I remember when I was a kid going to school, and the Highlights magazine would arrive, which I loved. Our teacher would give us a half hour at the end of the day to read it, and I would lose myself in it, reading the exploits of Ma and Pa Timbertoes, with their children Mabel and Tommy, playing with their dog Spot and cat Splinter and goat Butter, and going for rides on their horse Troy. Then I’d read the riddles, including the knock-knock jokes. Knock knock. Who’s there? Cantaloupe. Cantaloupe who? I cantaloupe tonight, I forgot my ladder.

I’d save the best for the last, the Goofus and Gallant cartoon. Goofus was mean, greedy, and self-absorbed, while Gallant was kind, thoughtful, and generous. Interestingly, the professor of American Culture and Literature at the City University of New York, Harold Schechter, once surveyed readers of the magazine and learned that while children believed Gallant was nicer, they preferred Goofus. This explains a great deal about American politics.

I spent all my elementary school years reading Goofus and Gallant, and got in the habit of assigning human behavior to one of those two categories. Then I became a pastor and read a lot about churches who, like people, also fall into the Goofus or Gallant camp. I’ll give you some examples.
I grew up in a Christian denomination that didn’t allow women in leadership. That’s Goofus. I left that denomination and joined another, attending a church whose pastor believed God sent non-Christians to hell when they died. That’s Goofus. This week, a Methodist Church in Minnesota announced they would be closing their doors, and reopening in a few months with a new pastor and a new worship style in order to attract young families. They told the 30 elderly people who’ve kept that church going all these years that they will probably be happier worshipping somewhere else when they re-open. That’s Goofus.

Last month, a large church in Plainfield, when asked if they would be willing to house homeless families, refused, saying their building is “sacred ground” and that they can’t have “those type of people” in their building. When asked if they might provide financial support, they declined, because the program might assist gay people or Muslims. That’s Goofus.

Anytime a church moves further away from the values of Jesus, anytime they exclude those who are different, reject those who are struggling, dismiss those who are older, or for that matter younger, anytime a church moves further away from the values of Jesus, they become less and less the Church, and more and more the World. Less Gallant, more Goofus, to continue our theme.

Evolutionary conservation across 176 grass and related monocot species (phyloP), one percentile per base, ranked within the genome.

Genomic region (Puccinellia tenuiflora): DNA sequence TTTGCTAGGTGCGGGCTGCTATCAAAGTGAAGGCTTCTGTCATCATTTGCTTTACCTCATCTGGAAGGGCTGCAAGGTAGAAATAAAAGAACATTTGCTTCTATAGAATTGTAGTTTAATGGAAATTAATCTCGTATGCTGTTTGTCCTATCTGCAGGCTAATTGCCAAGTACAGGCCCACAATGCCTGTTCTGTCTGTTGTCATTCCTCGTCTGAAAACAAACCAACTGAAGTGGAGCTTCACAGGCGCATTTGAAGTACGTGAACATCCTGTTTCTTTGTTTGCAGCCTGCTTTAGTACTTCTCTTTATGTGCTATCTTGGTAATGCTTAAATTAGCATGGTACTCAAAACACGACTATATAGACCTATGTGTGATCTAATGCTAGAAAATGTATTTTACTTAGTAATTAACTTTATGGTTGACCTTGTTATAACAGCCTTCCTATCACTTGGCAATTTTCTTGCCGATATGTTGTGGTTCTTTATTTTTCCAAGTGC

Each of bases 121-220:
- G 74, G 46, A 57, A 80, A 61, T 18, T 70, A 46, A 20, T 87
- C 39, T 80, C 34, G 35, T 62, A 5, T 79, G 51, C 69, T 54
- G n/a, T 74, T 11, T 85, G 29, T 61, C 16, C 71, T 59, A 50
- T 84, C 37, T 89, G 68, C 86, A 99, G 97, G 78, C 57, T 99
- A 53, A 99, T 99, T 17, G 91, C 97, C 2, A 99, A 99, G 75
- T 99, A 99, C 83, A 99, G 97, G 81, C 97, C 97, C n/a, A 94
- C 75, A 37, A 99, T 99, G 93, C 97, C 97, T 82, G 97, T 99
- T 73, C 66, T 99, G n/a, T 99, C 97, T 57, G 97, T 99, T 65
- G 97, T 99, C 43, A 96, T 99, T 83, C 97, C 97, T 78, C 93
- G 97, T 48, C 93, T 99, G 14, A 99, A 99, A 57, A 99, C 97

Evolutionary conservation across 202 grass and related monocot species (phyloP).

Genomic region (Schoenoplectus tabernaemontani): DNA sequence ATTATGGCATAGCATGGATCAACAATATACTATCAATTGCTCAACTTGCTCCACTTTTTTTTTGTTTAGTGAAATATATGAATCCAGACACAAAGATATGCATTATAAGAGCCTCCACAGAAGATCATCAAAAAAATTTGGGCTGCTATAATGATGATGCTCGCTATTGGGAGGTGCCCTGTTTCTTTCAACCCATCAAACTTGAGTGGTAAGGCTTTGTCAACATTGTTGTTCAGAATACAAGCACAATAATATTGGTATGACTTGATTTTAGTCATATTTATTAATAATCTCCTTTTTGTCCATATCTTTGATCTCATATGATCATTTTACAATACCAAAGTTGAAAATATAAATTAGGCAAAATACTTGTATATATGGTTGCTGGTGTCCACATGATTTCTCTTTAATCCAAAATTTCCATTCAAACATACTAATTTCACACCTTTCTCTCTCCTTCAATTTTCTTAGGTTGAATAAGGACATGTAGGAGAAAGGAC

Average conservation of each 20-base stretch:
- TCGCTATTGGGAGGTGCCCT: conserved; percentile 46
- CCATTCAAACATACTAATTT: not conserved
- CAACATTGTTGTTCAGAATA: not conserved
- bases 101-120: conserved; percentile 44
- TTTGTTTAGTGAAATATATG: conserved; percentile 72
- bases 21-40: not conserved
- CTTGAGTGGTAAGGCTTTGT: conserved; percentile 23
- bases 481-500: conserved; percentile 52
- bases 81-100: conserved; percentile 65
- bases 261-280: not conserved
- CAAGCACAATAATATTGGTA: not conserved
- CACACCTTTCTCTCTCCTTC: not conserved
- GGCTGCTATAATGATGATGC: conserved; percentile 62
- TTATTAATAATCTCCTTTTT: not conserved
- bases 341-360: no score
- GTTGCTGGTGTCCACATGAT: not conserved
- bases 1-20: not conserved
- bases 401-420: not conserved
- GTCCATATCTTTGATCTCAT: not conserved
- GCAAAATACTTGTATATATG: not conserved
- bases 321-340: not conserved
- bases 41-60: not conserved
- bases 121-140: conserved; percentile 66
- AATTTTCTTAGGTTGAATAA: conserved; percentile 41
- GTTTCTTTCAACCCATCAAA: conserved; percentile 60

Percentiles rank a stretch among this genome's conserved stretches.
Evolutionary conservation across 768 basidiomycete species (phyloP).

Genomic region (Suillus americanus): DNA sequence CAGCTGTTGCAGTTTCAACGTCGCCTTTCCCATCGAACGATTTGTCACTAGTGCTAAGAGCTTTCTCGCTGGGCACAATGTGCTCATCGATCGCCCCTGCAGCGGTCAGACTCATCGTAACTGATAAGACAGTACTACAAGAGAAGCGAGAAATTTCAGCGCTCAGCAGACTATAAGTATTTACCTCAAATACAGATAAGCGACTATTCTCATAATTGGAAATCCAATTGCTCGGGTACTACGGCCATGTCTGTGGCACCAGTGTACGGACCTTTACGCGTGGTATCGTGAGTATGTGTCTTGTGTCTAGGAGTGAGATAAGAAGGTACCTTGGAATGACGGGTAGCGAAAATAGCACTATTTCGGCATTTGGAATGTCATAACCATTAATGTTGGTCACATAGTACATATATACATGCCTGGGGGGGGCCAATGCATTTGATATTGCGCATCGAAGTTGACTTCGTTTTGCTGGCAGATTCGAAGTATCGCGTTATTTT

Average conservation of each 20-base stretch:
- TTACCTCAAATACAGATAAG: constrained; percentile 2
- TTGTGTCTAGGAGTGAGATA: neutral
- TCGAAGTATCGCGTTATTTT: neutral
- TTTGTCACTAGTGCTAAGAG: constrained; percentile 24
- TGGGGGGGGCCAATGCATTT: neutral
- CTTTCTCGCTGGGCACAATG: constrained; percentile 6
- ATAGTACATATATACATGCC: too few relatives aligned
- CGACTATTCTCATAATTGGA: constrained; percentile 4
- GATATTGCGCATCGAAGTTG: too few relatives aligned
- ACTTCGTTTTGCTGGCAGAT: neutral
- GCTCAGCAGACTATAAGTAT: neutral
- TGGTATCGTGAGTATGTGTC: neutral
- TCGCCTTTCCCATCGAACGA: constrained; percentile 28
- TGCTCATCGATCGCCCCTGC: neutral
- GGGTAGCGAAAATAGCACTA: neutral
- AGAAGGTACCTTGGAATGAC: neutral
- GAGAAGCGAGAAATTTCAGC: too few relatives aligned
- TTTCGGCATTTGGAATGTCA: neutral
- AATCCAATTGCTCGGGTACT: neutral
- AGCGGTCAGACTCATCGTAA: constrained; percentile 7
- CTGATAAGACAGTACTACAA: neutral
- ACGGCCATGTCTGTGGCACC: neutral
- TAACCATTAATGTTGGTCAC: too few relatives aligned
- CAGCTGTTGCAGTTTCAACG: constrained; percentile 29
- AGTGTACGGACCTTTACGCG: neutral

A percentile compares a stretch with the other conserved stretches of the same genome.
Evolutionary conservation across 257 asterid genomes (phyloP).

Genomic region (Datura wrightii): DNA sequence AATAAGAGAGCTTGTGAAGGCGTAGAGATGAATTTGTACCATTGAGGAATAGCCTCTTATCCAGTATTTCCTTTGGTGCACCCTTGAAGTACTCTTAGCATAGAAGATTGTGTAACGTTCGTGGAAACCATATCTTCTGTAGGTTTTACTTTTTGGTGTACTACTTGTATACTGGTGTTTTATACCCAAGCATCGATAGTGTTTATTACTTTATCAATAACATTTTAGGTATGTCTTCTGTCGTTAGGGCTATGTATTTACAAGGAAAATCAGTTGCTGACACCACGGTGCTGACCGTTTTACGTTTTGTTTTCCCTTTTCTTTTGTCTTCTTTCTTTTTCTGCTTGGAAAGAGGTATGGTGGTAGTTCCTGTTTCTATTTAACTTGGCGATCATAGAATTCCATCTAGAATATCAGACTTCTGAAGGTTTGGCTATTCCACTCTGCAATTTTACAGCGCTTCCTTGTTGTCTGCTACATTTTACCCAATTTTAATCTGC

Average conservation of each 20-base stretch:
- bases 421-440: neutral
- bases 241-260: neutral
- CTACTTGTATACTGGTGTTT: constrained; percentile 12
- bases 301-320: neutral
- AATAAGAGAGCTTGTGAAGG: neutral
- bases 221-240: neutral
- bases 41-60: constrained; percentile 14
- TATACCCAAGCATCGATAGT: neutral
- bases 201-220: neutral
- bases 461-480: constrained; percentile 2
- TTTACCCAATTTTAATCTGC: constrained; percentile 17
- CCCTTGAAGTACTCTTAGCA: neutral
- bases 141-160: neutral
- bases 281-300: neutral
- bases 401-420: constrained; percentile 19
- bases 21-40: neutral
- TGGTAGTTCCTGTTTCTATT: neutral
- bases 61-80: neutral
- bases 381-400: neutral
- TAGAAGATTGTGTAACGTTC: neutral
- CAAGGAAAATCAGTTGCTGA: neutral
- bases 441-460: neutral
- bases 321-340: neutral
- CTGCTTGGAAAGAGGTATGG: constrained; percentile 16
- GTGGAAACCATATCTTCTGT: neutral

Sacred ground. Let’s talk about sacred ground. You know what sacred ground is? What makes something sacred or not depends entirely upon how people are treated there. When a church won’t feed the hungry, clothe the poor, welcome the marginalized, or house the homeless, but still insists its space is sacred, then words have lost their meaning and that church has lost its soul.

I was reading a book called The Way of Jesus, written by a man named Toby Jones, whom I’d met several years ago. In the book, he tells the story of an Episcopal church in New York City called The Church of the Holy Apostles. The church had once been a big, dynamic, powerful church, then it fell on hard times, people stopped attending, and left to attend megachurches. Aaargh! The church was running out of money, and was down to a handful of folks, most of them elderly.

The bishop sent a new minister there with instructions to close the church. The minister was fresh out of seminary, had never pastored before, but had this wonderful idea. He said to the people in the church, “Hey, if we’re going to close down, we might as well go out doing something Christlike.” They decided to start feeding poor people. They opened a soup kitchen, put up signs all around the neighborhood announcing it, and the first day fed 35 people in their basement.
Their roof started leaking. It was too expensive to fix, so they didn’t. They just set out buckets and kept feeding people down in the basement. Then they had a fire, a big fire, and the sanctuary was destroyed. The insurance company came in and restored their sanctuary, transforming it into beautiful, stunning space. They were getting to put new pews in, and said to one another, “Why are we feeding all these people in a dingy, musty old basement? That’s so degrading. Let’s feed them upstairs where it’s beautiful.” So instead of putting pews in, which would only be used an hour a week, they moved in tables and chairs. Now they raise millions of dollars a year to feed thousands of people each day in the most beautiful place in their church, and on Sunday morning, they take down the tables, set up chairs, and the place is packed.
A reporter interviewed one of the church members and asked her, “Why do you do this?” And the woman said, “Because Jesus said to feed the hungry.” That’s what makes a place sacred.
You can have the prettiest, largest church building in town, with programs for every age. But if you don’t care for the least of these, it’s not sacred space.
You can be the oldest church in the county, founded in 1826, with a fascinating history, but if you don’t welcome the stranger and feed the hungry, it’s not sacred space.
Architecture, purity, and longevity don’t make a church sacred. Only one thing can make space sacred–loving the least of our brothers and sisters.